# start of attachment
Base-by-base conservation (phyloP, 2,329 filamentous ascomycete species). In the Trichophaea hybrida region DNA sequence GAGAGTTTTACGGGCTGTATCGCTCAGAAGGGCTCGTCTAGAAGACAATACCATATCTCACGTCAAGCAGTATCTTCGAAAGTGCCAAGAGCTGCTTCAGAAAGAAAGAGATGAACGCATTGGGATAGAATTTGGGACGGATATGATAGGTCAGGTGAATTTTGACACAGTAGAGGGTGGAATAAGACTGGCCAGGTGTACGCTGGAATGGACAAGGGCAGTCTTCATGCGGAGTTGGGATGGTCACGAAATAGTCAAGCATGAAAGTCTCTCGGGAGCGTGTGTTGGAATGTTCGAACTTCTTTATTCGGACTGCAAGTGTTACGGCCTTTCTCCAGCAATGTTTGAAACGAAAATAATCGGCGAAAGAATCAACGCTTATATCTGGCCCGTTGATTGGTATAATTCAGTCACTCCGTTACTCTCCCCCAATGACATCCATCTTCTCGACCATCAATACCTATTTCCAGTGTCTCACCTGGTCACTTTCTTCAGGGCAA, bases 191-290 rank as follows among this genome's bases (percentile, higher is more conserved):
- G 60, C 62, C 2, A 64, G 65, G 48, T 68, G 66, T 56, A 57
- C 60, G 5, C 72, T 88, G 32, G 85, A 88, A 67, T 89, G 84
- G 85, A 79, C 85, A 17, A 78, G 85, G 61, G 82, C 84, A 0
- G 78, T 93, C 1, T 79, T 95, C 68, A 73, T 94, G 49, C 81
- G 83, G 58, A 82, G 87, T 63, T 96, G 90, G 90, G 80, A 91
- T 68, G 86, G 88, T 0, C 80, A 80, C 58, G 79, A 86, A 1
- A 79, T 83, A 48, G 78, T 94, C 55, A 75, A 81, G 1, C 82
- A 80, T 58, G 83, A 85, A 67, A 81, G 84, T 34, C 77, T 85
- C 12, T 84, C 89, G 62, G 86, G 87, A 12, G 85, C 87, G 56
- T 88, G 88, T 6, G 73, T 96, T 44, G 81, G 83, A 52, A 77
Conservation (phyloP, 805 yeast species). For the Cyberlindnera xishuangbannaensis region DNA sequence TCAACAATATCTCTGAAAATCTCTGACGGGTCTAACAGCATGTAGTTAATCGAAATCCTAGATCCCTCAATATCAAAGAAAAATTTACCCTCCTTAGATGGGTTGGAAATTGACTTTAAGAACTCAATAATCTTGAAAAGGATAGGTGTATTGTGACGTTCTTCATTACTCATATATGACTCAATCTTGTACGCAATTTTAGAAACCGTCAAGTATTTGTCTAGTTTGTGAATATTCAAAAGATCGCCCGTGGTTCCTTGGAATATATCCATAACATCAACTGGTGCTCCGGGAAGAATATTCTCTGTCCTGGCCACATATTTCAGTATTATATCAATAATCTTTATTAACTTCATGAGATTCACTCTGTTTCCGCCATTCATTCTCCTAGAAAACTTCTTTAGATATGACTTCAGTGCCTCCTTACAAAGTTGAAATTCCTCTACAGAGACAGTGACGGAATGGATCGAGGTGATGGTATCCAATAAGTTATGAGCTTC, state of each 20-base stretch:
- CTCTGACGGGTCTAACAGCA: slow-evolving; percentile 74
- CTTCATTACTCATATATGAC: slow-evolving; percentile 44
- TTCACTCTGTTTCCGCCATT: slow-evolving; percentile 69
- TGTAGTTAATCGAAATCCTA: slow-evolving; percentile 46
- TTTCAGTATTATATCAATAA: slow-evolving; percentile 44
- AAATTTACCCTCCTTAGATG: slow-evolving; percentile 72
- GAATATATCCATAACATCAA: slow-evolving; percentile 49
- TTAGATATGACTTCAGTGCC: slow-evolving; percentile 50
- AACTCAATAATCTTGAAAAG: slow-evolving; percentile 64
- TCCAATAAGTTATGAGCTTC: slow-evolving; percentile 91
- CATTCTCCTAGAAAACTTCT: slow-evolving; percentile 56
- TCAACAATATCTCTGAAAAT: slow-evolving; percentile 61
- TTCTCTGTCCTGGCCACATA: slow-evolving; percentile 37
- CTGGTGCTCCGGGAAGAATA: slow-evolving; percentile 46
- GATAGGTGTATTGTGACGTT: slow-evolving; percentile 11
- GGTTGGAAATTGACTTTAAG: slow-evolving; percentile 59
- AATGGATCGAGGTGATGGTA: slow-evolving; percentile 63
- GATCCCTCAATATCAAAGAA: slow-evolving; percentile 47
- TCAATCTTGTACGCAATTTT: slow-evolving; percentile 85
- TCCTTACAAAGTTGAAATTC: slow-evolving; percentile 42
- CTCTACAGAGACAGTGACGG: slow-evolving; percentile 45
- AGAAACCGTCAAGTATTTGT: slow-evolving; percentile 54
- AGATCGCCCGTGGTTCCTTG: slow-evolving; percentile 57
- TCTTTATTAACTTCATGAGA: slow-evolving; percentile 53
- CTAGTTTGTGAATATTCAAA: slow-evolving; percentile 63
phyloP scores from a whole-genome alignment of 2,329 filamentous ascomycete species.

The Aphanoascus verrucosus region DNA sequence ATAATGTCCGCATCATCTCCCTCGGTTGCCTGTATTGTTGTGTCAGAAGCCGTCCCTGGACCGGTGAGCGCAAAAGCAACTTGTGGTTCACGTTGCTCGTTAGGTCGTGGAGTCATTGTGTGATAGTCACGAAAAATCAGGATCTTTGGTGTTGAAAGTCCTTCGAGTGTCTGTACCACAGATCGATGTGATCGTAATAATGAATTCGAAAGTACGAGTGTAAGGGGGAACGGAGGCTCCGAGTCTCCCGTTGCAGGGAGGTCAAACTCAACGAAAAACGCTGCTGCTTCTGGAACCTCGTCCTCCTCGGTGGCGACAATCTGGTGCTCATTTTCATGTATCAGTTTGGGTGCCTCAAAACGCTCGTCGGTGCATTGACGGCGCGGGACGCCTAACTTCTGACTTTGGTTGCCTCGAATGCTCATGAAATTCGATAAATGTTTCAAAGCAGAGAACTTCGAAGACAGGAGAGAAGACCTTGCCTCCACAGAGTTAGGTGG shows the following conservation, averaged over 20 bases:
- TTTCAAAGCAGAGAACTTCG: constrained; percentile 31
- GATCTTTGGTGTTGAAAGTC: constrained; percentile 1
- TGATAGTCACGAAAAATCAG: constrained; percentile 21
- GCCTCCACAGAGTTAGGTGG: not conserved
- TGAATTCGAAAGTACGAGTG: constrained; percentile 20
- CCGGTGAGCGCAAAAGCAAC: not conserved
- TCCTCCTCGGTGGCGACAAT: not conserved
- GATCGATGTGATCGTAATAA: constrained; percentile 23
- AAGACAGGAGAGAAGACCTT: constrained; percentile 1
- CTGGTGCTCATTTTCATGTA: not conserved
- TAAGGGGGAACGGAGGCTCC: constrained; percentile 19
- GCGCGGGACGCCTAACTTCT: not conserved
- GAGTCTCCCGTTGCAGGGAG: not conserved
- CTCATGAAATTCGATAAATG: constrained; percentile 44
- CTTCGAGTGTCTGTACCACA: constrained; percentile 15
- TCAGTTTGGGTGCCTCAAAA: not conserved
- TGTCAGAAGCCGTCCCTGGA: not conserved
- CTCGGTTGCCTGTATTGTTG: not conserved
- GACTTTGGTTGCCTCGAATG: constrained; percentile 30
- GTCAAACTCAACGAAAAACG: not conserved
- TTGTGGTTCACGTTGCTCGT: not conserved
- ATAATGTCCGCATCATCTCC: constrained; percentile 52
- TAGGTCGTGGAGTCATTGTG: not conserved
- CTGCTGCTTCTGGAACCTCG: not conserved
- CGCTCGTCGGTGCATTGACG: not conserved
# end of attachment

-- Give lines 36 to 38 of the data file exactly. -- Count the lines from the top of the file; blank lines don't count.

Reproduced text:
- TCTTTATTAACTTCATGAGA: slow-evolving; percentile 53
- CTAGTTTGTGAATATTCAAA: slow-evolving; percentile 63
phyloP scores from a whole-genome alignment of 2,329 filamentous ascomycete species.